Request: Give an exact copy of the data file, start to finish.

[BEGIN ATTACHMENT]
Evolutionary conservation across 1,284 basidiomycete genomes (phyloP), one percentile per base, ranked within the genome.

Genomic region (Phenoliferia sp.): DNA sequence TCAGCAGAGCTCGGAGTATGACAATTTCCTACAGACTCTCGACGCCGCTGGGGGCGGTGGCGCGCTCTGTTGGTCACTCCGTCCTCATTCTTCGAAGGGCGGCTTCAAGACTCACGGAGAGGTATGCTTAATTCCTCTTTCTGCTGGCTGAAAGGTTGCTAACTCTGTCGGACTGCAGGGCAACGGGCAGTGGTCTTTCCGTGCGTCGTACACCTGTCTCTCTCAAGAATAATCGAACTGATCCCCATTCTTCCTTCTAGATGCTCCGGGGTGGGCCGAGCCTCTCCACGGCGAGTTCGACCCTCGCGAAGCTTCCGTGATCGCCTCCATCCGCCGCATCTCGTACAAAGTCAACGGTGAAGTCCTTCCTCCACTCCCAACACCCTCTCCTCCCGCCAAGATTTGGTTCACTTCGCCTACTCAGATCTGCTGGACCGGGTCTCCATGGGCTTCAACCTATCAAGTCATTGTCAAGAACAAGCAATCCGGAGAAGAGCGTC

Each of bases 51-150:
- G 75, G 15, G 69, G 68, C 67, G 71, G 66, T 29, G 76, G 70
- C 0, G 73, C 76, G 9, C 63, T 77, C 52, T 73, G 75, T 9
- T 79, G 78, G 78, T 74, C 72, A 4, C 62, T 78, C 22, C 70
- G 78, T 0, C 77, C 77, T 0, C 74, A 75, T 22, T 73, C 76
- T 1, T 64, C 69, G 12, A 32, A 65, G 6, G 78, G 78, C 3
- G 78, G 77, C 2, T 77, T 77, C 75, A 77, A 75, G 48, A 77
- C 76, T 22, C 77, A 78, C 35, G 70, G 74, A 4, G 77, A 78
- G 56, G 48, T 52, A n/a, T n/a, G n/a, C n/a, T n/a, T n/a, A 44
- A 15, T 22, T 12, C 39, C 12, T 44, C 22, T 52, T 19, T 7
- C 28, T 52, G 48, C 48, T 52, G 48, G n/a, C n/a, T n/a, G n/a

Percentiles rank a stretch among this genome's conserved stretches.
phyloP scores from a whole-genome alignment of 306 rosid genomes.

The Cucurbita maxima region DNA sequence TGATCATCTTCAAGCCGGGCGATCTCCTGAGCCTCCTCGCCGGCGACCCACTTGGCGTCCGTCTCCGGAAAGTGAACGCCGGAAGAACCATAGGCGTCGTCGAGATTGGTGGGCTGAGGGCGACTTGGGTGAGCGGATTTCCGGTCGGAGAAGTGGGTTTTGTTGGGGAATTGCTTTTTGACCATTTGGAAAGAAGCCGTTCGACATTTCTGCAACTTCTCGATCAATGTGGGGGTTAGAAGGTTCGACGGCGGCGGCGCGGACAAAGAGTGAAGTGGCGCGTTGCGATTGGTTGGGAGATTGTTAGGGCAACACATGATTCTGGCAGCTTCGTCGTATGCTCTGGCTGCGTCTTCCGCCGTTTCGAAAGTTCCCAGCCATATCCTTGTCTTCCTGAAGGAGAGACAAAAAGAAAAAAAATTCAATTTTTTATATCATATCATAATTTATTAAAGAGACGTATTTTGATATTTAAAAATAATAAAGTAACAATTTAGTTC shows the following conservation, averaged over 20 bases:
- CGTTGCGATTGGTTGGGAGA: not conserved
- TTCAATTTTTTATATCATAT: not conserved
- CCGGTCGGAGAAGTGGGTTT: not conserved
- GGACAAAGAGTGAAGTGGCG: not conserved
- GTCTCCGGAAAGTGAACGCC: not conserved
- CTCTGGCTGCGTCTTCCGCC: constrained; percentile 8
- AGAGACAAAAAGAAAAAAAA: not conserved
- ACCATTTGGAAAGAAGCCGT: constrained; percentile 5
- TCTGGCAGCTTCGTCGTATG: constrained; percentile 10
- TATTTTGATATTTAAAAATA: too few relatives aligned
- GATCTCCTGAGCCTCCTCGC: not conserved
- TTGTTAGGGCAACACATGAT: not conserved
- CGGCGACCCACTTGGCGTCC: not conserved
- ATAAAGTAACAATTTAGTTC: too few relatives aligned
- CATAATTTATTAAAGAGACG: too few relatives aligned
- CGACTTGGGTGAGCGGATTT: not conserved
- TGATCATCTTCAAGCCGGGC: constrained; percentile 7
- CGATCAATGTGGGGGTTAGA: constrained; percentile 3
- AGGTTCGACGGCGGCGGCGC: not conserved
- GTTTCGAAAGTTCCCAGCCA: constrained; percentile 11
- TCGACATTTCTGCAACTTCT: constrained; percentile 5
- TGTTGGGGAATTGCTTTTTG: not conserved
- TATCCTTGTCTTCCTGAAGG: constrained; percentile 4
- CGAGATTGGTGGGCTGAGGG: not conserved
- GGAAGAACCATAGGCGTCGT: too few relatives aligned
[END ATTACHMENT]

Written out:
Evolutionary conservation across 1,284 basidiomycete genomes (phyloP), one percentile per base, ranked within the genome.

Genomic region (Phenoliferia sp.): DNA sequence TCAGCAGAGCTCGGAGTATGACAATTTCCTACAGACTCTCGACGCCGCTGGGGGCGGTGGCGCGCTCTGTTGGTCACTCCGTCCTCATTCTTCGAAGGGCGGCTTCAAGACTCACGGAGAGGTATGCTTAATTCCTCTTTCTGCTGGCTGAAAGGTTGCTAACTCTGTCGGACTGCAGGGCAACGGGCAGTGGTCTTTCCGTGCGTCGTACACCTGTCTCTCTCAAGAATAATCGAACTGATCCCCATTCTTCCTTCTAGATGCTCCGGGGTGGGCCGAGCCTCTCCACGGCGAGTTCGACCCTCGCGAAGCTTCCGTGATCGCCTCCATCCGCCGCATCTCGTACAAAGTCAACGGTGAAGTCCTTCCTCCACTCCCAACACCCTCTCCTCCCGCCAAGATTTGGTTCACTTCGCCTACTCAGATCTGCTGGACCGGGTCTCCATGGGCTTCAACCTATCAAGTCATTGTCAAGAACAAGCAATCCGGAGAAGAGCGTC

Each of bases 51-150:
- G 75, G 15, G 69, G 68, C 67, G 71, G 66, T 29, G 76, G 70
- C 0, G 73, C 76, G 9, C 63, T 77, C 52, T 73, G 75, T 9
- T 79, G 78, G 78, T 74, C 72, A 4, C 62, T 78, C 22, C 70
- G 78, T 0, C 77, C 77, T 0, C 74, A 75, T 22, T 73, C 76
- T 1, T 64, C 69, G 12, A 32, A 65, G 6, G 78, G 78, C 3
- G 78, G 77, C 2, T 77, T 77, C 75, A 77, A 75, G 48, A 77
- C 76, T 22, C 77, A 78, C 35, G 70, G 74, A 4, G 77, A 78
- G 56, G 48, T 52, A n/a, T n/a, G n/a, C n/a, T n/a, T n/a, A 44
- A 15, T 22, T 12, C 39, C 12, T 44, C 22, T 52, T 19, T 7
- C 28, T 52, G 48, C 48, T 52, G 48, G n/a, C n/a, T n/a, G n/a

Percentiles rank a stretch among this genome's conserved stretches.
phyloP scores from a whole-genome alignment of 306 rosid genomes.

The Cucurbita maxima region DNA sequence TGATCATCTTCAAGCCGGGCGATCTCCTGAGCCTCCTCGCCGGCGACCCACTTGGCGTCCGTCTCCGGAAAGTGAACGCCGGAAGAACCATAGGCGTCGTCGAGATTGGTGGGCTGAGGGCGACTTGGGTGAGCGGATTTCCGGTCGGAGAAGTGGGTTTTGTTGGGGAATTGCTTTTTGACCATTTGGAAAGAAGCCGTTCGACATTTCTGCAACTTCTCGATCAATGTGGGGGTTAGAAGGTTCGACGGCGGCGGCGCGGACAAAGAGTGAAGTGGCGCGTTGCGATTGGTTGGGAGATTGTTAGGGCAACACATGATTCTGGCAGCTTCGTCGTATGCTCTGGCTGCGTCTTCCGCCGTTTCGAAAGTTCCCAGCCATATCCTTGTCTTCCTGAAGGAGAGACAAAAAGAAAAAAAATTCAATTTTTTATATCATATCATAATTTATTAAAGAGACGTATTTTGATATTTAAAAATAATAAAGTAACAATTTAGTTC shows the following conservation, averaged over 20 bases:
- CGTTGCGATTGGTTGGGAGA: not conserved
- TTCAATTTTTTATATCATAT: not conserved
- CCGGTCGGAGAAGTGGGTTT: not conserved
- GGACAAAGAGTGAAGTGGCG: not conserved
- GTCTCCGGAAAGTGAACGCC: not conserved
- CTCTGGCTGCGTCTTCCGCC: constrained; percentile 8
- AGAGACAAAAAGAAAAAAAA: not conserved
- ACCATTTGGAAAGAAGCCGT: constrained; percentile 5
- TCTGGCAGCTTCGTCGTATG: constrained; percentile 10
- TATTTTGATATTTAAAAATA: too few relatives aligned
- GATCTCCTGAGCCTCCTCGC: not conserved
- TTGTTAGGGCAACACATGAT: not conserved
- CGGCGACCCACTTGGCGTCC: not conserved
- ATAAAGTAACAATTTAGTTC: too few relatives aligned
- CATAATTTATTAAAGAGACG: too few relatives aligned
- CGACTTGGGTGAGCGGATTT: not conserved
- TGATCATCTTCAAGCCGGGC: constrained; percentile 7
- CGATCAATGTGGGGGTTAGA: constrained; percentile 3
- AGGTTCGACGGCGGCGGCGC: not conserved
- GTTTCGAAAGTTCCCAGCCA: constrained; percentile 11
- TCGACATTTCTGCAACTTCT: constrained; percentile 5
- TGTTGGGGAATTGCTTTTTG: not conserved
- TATCCTTGTCTTCCTGAAGG: constrained; percentile 4
- CGAGATTGGTGGGCTGAGGG: not conserved
- GGAAGAACCATAGGCGTCGT: too few relatives aligned